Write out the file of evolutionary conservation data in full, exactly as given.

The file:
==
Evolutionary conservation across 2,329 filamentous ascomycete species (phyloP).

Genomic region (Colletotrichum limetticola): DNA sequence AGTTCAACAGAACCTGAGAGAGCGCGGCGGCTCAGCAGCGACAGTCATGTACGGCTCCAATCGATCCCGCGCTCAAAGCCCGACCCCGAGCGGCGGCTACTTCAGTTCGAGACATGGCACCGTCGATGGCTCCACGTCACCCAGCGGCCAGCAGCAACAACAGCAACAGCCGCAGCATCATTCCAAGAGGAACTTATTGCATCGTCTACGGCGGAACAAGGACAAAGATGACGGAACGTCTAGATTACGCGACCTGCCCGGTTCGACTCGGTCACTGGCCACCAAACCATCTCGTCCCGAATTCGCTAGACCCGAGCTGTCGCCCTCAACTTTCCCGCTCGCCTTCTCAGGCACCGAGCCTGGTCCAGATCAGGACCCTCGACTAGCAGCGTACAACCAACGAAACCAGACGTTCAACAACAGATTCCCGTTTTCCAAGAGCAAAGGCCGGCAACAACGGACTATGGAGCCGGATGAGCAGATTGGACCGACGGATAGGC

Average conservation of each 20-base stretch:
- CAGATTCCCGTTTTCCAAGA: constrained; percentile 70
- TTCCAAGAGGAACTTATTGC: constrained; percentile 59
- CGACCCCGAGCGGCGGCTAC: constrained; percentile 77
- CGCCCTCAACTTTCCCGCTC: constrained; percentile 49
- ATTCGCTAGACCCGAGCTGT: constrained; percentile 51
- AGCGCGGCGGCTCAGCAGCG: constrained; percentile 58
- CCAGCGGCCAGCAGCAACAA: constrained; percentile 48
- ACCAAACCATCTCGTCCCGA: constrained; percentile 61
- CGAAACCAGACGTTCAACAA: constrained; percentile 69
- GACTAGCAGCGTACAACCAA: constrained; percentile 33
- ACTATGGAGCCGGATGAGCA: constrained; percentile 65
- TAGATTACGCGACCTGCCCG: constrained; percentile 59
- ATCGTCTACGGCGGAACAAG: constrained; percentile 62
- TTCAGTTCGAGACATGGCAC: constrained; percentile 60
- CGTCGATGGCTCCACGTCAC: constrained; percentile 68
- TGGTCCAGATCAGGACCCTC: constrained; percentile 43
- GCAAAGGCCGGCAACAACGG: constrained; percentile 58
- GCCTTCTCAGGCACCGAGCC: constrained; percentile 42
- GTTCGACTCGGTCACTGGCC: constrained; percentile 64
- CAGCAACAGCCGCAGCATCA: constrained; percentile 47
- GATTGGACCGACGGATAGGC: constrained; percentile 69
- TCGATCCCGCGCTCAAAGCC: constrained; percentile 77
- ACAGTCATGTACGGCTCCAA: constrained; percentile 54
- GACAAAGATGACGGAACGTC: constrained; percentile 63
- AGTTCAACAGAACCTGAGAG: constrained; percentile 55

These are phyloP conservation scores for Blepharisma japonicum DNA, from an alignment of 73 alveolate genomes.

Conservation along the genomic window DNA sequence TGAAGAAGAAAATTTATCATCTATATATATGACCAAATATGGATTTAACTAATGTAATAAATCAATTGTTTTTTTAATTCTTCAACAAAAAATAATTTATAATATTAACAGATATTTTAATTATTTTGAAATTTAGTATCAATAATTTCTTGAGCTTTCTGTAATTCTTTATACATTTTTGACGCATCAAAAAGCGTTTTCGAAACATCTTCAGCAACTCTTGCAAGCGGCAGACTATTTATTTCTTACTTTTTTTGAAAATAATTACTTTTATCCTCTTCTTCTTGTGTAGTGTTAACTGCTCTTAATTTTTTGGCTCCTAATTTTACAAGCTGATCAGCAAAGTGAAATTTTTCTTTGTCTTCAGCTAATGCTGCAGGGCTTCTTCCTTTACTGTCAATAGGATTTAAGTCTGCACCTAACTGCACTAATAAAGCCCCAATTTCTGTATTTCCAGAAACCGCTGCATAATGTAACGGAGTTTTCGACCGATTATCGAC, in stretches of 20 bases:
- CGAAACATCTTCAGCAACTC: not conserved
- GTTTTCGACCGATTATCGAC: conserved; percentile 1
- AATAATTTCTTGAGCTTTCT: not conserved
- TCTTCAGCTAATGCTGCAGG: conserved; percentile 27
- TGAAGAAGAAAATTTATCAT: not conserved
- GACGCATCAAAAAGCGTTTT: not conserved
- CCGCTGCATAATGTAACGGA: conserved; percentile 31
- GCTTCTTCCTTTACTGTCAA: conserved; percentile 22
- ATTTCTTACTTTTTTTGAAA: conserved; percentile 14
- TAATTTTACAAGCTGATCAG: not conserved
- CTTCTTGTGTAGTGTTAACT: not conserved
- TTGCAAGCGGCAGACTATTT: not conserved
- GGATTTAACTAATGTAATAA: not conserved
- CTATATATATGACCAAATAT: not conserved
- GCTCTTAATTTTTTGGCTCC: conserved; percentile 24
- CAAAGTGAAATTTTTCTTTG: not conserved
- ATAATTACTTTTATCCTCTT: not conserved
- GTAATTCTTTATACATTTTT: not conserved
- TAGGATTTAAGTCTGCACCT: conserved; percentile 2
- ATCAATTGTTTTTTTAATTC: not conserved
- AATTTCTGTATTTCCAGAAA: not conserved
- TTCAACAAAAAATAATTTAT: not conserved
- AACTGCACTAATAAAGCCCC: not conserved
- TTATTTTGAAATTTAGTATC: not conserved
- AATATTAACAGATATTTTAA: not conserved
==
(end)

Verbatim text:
Evolutionary conservation across 2,329 filamentous ascomycete species (phyloP).

Genomic region (Colletotrichum limetticola): DNA sequence AGTTCAACAGAACCTGAGAGAGCGCGGCGGCTCAGCAGCGACAGTCATGTACGGCTCCAATCGATCCCGCGCTCAAAGCCCGACCCCGAGCGGCGGCTACTTCAGTTCGAGACATGGCACCGTCGATGGCTCCACGTCACCCAGCGGCCAGCAGCAACAACAGCAACAGCCGCAGCATCATTCCAAGAGGAACTTATTGCATCGTCTACGGCGGAACAAGGACAAAGATGACGGAACGTCTAGATTACGCGACCTGCCCGGTTCGACTCGGTCACTGGCCACCAAACCATCTCGTCCCGAATTCGCTAGACCCGAGCTGTCGCCCTCAACTTTCCCGCTCGCCTTCTCAGGCACCGAGCCTGGTCCAGATCAGGACCCTCGACTAGCAGCGTACAACCAACGAAACCAGACGTTCAACAACAGATTCCCGTTTTCCAAGAGCAAAGGCCGGCAACAACGGACTATGGAGCCGGATGAGCAGATTGGACCGACGGATAGGC

Average conservation of each 20-base stretch:
- CAGATTCCCGTTTTCCAAGA: constrained; percentile 70
- TTCCAAGAGGAACTTATTGC: constrained; percentile 59
- CGACCCCGAGCGGCGGCTAC: constrained; percentile 77
- CGCCCTCAACTTTCCCGCTC: constrained; percentile 49
- ATTCGCTAGACCCGAGCTGT: constrained; percentile 51
- AGCGCGGCGGCTCAGCAGCG: constrained; percentile 58
- CCAGCGGCCAGCAGCAACAA: constrained; percentile 48
- ACCAAACCATCTCGTCCCGA: constrained; percentile 61
- CGAAACCAGACGTTCAACAA: constrained; percentile 69
- GACTAGCAGCGTACAACCAA: constrained; percentile 33
- ACTATGGAGCCGGATGAGCA: constrained; percentile 65
- TAGATTACGCGACCTGCCCG: constrained; percentile 59
- ATCGTCTACGGCGGAACAAG: constrained; percentile 62
- TTCAGTTCGAGACATGGCAC: constrained; percentile 60
- CGTCGATGGCTCCACGTCAC: constrained; percentile 68
- TGGTCCAGATCAGGACCCTC: constrained; percentile 43
- GCAAAGGCCGGCAACAACGG: constrained; percentile 58
- GCCTTCTCAGGCACCGAGCC: constrained; percentile 42
- GTTCGACTCGGTCACTGGCC: constrained; percentile 64
- CAGCAACAGCCGCAGCATCA: constrained; percentile 47
- GATTGGACCGACGGATAGGC: constrained; percentile 69
- TCGATCCCGCGCTCAAAGCC: constrained; percentile 77
- ACAGTCATGTACGGCTCCAA: constrained; percentile 54
- GACAAAGATGACGGAACGTC: constrained; percentile 63
- AGTTCAACAGAACCTGAGAG: constrained; percentile 55

These are phyloP conservation scores for Blepharisma japonicum DNA, from an alignment of 73 alveolate genomes.

Conservation along the genomic window DNA sequence TGAAGAAGAAAATTTATCATCTATATATATGACCAAATATGGATTTAACTAATGTAATAAATCAATTGTTTTTTTAATTCTTCAACAAAAAATAATTTATAATATTAACAGATATTTTAATTATTTTGAAATTTAGTATCAATAATTTCTTGAGCTTTCTGTAATTCTTTATACATTTTTGACGCATCAAAAAGCGTTTTCGAAACATCTTCAGCAACTCTTGCAAGCGGCAGACTATTTATTTCTTACTTTTTTTGAAAATAATTACTTTTATCCTCTTCTTCTTGTGTAGTGTTAACTGCTCTTAATTTTTTGGCTCCTAATTTTACAAGCTGATCAGCAAAGTGAAATTTTTCTTTGTCTTCAGCTAATGCTGCAGGGCTTCTTCCTTTACTGTCAATAGGATTTAAGTCTGCACCTAACTGCACTAATAAAGCCCCAATTTCTGTATTTCCAGAAACCGCTGCATAATGTAACGGAGTTTTCGACCGATTATCGAC, in stretches of 20 bases:
- CGAAACATCTTCAGCAACTC: not conserved
- GTTTTCGACCGATTATCGAC: conserved; percentile 1
- AATAATTTCTTGAGCTTTCT: not conserved
- TCTTCAGCTAATGCTGCAGG: conserved; percentile 27
- TGAAGAAGAAAATTTATCAT: not conserved
- GACGCATCAAAAAGCGTTTT: not conserved
- CCGCTGCATAATGTAACGGA: conserved; percentile 31
- GCTTCTTCCTTTACTGTCAA: conserved; percentile 22
- ATTTCTTACTTTTTTTGAAA: conserved; percentile 14
- TAATTTTACAAGCTGATCAG: not conserved
- CTTCTTGTGTAGTGTTAACT: not conserved
- TTGCAAGCGGCAGACTATTT: not conserved
- GGATTTAACTAATGTAATAA: not conserved
- CTATATATATGACCAAATAT: not conserved
- GCTCTTAATTTTTTGGCTCC: conserved; percentile 24
- CAAAGTGAAATTTTTCTTTG: not conserved
- ATAATTACTTTTATCCTCTT: not conserved
- GTAATTCTTTATACATTTTT: not conserved
- TAGGATTTAAGTCTGCACCT: conserved; percentile 2
- ATCAATTGTTTTTTTAATTC: not conserved
- AATTTCTGTATTTCCAGAAA: not conserved
- TTCAACAAAAAATAATTTAT: not conserved
- AACTGCACTAATAAAGCCCC: not conserved
- TTATTTTGAAATTTAGTATC: not conserved
- AATATTAACAGATATTTTAA: not conserved